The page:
Pathogen Genomics Laboratory; Computational Bioscience Research Center (CBRC)
Citation:
Allele Variants of Enterotoxigenic Escherichia coli Heat-Labile Toxin Are Globally Transmitted and Associated with Colonization Factors 2015, 197 (2):392 Journal of Bacteriology
Publisher:
American Society for Microbiology
Journal:
Journal of Bacteriology
Issue Date:
15-Jan-2015
DOI:
10.1128/JB.02050-14
PubMed ID:
25404692
PubMed Central ID:
PMC4272596
Type:
Article
ISSN:
0021-9193; 1098-5530
Additional Links:
http://jb.asm.org/lookup/doi/10.1128/JB.02050-14
Appears in Collections:
Articles; Computational Bioscience Research Center (CBRC)

Full metadata record

DC FieldValue Language
dc.contributor.authorJoffré, Enriqueen
dc.contributor.authorvon Mentzer, Astriden
dc.contributor.authorAbd El Ghany, Moatazen
dc.contributor.authorOezguen, Numanen
dc.contributor.authorSavidge, Toren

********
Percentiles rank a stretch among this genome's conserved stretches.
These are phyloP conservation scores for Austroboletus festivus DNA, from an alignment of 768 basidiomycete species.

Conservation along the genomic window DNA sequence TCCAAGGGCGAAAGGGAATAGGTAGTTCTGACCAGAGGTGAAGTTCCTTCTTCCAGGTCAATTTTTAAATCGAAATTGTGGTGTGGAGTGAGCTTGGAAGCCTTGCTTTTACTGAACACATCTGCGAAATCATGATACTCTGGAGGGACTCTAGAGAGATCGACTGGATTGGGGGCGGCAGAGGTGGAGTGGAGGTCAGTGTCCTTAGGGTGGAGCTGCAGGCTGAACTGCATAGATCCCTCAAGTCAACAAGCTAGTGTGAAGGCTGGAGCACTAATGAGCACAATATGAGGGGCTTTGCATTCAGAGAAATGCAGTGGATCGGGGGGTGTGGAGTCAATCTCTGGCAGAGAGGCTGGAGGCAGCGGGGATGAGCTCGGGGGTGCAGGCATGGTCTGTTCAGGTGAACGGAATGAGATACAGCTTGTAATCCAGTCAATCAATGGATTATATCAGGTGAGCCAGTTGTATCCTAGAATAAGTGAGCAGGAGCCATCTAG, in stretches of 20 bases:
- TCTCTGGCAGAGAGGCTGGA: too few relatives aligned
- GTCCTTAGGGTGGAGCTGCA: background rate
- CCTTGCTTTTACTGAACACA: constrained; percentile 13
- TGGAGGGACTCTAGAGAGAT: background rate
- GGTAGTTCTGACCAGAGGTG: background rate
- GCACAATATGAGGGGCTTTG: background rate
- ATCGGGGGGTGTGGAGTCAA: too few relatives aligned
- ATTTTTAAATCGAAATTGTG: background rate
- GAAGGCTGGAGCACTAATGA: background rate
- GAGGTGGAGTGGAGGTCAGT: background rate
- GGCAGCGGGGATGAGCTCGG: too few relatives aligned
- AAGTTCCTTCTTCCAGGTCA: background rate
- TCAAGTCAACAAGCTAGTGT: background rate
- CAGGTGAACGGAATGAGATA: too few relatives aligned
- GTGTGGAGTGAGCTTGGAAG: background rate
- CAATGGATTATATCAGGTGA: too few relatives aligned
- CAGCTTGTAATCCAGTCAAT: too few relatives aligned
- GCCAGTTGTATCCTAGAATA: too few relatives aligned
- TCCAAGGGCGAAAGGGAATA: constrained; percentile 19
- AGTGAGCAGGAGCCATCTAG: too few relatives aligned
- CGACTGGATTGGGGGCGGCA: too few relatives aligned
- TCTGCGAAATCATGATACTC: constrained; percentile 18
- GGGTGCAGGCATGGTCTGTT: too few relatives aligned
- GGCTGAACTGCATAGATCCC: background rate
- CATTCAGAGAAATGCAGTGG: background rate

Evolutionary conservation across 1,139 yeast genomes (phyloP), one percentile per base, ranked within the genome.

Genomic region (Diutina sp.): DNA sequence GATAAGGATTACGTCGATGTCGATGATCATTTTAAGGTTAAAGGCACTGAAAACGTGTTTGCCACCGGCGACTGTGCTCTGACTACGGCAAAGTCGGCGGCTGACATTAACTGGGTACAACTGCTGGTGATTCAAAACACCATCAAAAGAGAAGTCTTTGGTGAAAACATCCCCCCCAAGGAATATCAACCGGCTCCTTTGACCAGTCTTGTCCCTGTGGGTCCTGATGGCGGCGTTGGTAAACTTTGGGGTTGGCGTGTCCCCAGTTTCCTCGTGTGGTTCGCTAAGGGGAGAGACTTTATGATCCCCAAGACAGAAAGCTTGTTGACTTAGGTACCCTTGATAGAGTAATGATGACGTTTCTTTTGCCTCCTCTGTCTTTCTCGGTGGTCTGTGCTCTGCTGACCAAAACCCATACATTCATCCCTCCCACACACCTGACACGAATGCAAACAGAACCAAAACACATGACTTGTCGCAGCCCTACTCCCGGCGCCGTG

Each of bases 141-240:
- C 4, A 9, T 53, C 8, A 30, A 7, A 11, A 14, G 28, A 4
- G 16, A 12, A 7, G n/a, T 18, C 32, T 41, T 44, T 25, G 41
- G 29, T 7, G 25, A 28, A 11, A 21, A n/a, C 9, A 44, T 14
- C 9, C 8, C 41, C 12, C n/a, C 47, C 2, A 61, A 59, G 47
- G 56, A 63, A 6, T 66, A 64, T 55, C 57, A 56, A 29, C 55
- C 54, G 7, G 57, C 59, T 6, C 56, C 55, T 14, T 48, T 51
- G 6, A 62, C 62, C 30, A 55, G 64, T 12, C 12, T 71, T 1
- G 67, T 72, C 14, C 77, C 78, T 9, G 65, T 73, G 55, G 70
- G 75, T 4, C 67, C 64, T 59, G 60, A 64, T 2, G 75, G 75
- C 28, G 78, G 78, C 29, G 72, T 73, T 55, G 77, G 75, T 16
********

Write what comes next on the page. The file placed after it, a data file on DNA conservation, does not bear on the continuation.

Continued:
dc.contributor.authorDougan, Gordonen
dc.contributor.authorSvennerholm, Ann-Marien
dc.contributor.authorSjöling, Åsaen
dc.date.accessioned2015-03-17T13:18:44Zen
dc.date.available2015-03-17T13:18:44Zen
dc.date.issued2015-01-15en
dc.identifier.citationAllele Variants of Enterotoxigenic Escherichia coli Heat-Labile Toxin Are Globally Transmitted and Associated with Colonization Factors 2015, 197 (2):392 Journal of Bacteriologyen
dc.identifier.issn0021-9193en
dc.identifier.issn1098-5530en
dc.identifier.pmid25404692en
dc.identifier.doi10.1128/JB.02050-14en
dc.identifier.urihttp://hdl.handle.net/10754/346764en